IN EARLY DECEMBER, in a small town in northeastern Iowa, Joe Biden addressed a subject that hasn’t come up much in the 2020 Democratic presidential campaign: the Israeli–Palestinian conflict. The former vice president derided Bernie Sanders’s call to condition military aid to the Jewish state as “bizarre.” To explain, he offered an analogy: “It’s like saying to France, ‘Because you don’t agree with us, we’re going to kick you out of NATO.’” Before anyone could query the comparison—is requiring that Israel not use its almost $4 billion per year in US taxpayers’ money to, for instance, detain Palestinian children, really like undoing the Western alliance?—Biden had moved on to the Palestinians. Yes, he acknowledged, Israeli Prime Minister Benjamin Netanyahu deserves criticism for proposing to annex parts of the West Bank. But he was “tired of everybody giving the Palestinian Authority a pass.”
A pass? While Biden was vice president, Congress repeatedly withheld US aid to the PA—which totaled roughly one-sixth of the aid earmarked for Israel—as a means of pressuring the Palestinians not to pursue statehood at the United Nations or to charge Israel with human rights violations at the International Criminal Court. Since then, the Trump administration has eliminated that aid entirely. It has also closed the Washington office of the PA’s sister institution, the Palestine Liberation Organization, expelled the PLO ambassador and his family, and denied visas to nonviolent Palestinian activists wishing to visit the United States.
Biden’s comments offer a glimpse into opinions that have received scant attention, in part because during the Obama presidency they were expressed largely behind closed doors. The nature of those opinions became clear during interviews I conducted with 15 former Obama administration officials. The officials quoted below asked for anonymity in order to disclose internal government conversations. What they reveal is that during a critical period early in the Obama administration, when the White House contemplated exerting real pressure on Benjamin Netanyahu to keep the possibility of a Palestinian state alive, Biden did more than any other cabinet-level official to shield Netanyahu from that pressure.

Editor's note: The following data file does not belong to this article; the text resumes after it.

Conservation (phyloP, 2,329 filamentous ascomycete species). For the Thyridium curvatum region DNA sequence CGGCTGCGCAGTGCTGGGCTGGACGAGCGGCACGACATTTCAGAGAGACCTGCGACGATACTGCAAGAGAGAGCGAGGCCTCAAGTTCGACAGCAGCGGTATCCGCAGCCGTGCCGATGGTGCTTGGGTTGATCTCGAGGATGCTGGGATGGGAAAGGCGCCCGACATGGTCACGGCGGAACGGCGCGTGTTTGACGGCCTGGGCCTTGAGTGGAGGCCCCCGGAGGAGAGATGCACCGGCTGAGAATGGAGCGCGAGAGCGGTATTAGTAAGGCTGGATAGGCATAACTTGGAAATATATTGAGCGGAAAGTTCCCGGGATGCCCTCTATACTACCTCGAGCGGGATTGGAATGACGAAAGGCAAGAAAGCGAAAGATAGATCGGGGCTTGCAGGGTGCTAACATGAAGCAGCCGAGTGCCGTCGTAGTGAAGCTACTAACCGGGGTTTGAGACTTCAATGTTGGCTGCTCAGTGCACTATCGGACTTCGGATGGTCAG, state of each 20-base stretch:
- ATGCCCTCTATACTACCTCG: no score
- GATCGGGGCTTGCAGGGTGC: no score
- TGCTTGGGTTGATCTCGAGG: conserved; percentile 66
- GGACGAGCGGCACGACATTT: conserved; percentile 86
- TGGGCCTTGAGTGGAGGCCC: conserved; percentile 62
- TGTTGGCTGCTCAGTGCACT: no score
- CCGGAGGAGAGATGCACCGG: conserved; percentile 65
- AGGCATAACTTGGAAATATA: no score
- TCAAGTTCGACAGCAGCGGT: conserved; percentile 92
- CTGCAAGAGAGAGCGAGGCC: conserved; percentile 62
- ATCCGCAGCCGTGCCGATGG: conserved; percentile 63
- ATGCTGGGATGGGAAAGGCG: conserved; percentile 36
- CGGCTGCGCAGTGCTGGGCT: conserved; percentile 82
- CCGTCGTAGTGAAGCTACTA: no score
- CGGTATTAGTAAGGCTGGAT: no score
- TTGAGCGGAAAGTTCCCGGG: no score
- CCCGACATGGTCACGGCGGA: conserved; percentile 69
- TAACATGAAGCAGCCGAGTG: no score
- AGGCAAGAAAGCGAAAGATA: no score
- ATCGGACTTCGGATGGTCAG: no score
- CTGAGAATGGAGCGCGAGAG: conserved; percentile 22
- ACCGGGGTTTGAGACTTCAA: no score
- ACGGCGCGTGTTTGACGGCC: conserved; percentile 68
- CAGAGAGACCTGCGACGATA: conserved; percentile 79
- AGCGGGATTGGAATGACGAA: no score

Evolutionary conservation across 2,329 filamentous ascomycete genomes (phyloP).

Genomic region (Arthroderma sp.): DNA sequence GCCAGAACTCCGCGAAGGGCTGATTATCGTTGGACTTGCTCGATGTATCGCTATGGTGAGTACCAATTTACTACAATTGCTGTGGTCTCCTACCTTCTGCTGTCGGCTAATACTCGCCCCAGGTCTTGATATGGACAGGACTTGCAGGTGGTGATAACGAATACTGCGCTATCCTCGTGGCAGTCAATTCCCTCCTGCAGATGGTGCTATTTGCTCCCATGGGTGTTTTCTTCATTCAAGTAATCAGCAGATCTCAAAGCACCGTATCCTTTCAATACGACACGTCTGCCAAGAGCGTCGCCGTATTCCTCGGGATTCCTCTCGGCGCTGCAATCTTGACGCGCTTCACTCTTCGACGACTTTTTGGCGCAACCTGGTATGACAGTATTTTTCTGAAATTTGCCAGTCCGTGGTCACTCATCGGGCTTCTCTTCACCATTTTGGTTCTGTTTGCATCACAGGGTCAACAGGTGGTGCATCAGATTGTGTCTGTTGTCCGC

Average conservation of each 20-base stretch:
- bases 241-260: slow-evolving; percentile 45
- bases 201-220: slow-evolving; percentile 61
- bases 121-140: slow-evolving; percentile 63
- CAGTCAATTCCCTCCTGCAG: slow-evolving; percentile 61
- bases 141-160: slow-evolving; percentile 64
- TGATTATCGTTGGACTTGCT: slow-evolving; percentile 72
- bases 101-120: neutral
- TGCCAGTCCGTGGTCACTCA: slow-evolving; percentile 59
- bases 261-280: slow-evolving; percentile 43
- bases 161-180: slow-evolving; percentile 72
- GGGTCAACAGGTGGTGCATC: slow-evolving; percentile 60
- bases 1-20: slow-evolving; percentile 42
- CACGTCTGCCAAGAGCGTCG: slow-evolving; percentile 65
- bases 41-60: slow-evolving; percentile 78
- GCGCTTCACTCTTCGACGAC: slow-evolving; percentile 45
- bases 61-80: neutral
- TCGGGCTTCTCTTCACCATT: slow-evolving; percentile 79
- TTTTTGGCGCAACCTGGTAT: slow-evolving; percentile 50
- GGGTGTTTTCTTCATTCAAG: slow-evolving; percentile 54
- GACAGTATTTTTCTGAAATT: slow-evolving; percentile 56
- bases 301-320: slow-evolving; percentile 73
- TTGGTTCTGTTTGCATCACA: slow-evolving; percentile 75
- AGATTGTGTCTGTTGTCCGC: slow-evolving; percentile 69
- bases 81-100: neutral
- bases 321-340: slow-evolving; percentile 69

If Democrats nominate Biden for president, they won’t only be repudiating the positions of Sanders, Elizabeth Warren, and Pete Buttigieg—all of whom have expressed an openness to conditioning US aid to Israel. They will, to a significant extent, be repudiating the efforts of Barack Obama. In recent years, Democrats have moved, slowly and haltingly, toward a recognition that defending Israeli democracy and Palestinian rights requires publicly challenging the Israeli government. A Biden presidency would undo that progress almost entirely.
UNDERSTANDING the very different sensibilities that Biden and Obama brought to the Israeli–Palestinian conflict requires going back to the start of Obama’s presidency. The new president considered a push for Palestinian statehood crucial to restoring the US’s tattered reputation in the Arab and Muslim world. And he cared more than most of his predecessors about Palestinian rights. “He clearly has instinctively, innately, a concern for the suffering of the Palestinians,” a Washington insider close to Obama told me in 2011. “If you compare [him to past presidents]—I don’t remember any of them expressing that kind of sensitivity, with the exception of Jimmy Carter.”
But the conditions for meaningful negotiations were grim. Three weeks after Obama’s inauguration in January 2009, Israel held elections that resulted in Netanyahu’s return to the prime minister’s office. Netanyahu refused to begin talks where his predecessor, Ehud Olmert, had left off. And, unlike Olmert, he openly opposed a Palestinian state near the 1967 lines.
Netanyahu faced a Palestinian leader, Mahmoud Abbas, weakened by his corruption and his failure to deliver a state for his people. Having paid a political price for negotiating with Olmert in late 2008 even as Israel pummeled the Gaza Strip in Operation Cast Lead, Abbas feared being further discredited by negotiating with a new prime minister who was openly hostile to ceding land. Abbas was particularly bitter that Israel had never fulfilled the conditions in George W. Bush’s 2003 “Road Map For Peace,” which required it to freeze the growth of Jewish-only settlements in the West Bank.
Thus, PA officials told Obama’s diplomats they wouldn’t enter into talks with Netanyahu absent a settlement freeze. If Abbas “goes to negotiate he is finished. I am finished,” Palestinian negotiator Saeb Erekat told US officials in late February 2009. “We will negotiate but on the basis of the Road Map.” So the White House—unable to convince Netanyahu to resume Olmert’s talks—asked him to freeze settlement growth instead. When Netanyahu resisted, it set off a struggle that lasted more than a year, in which Biden undermined Obama’s position again and again.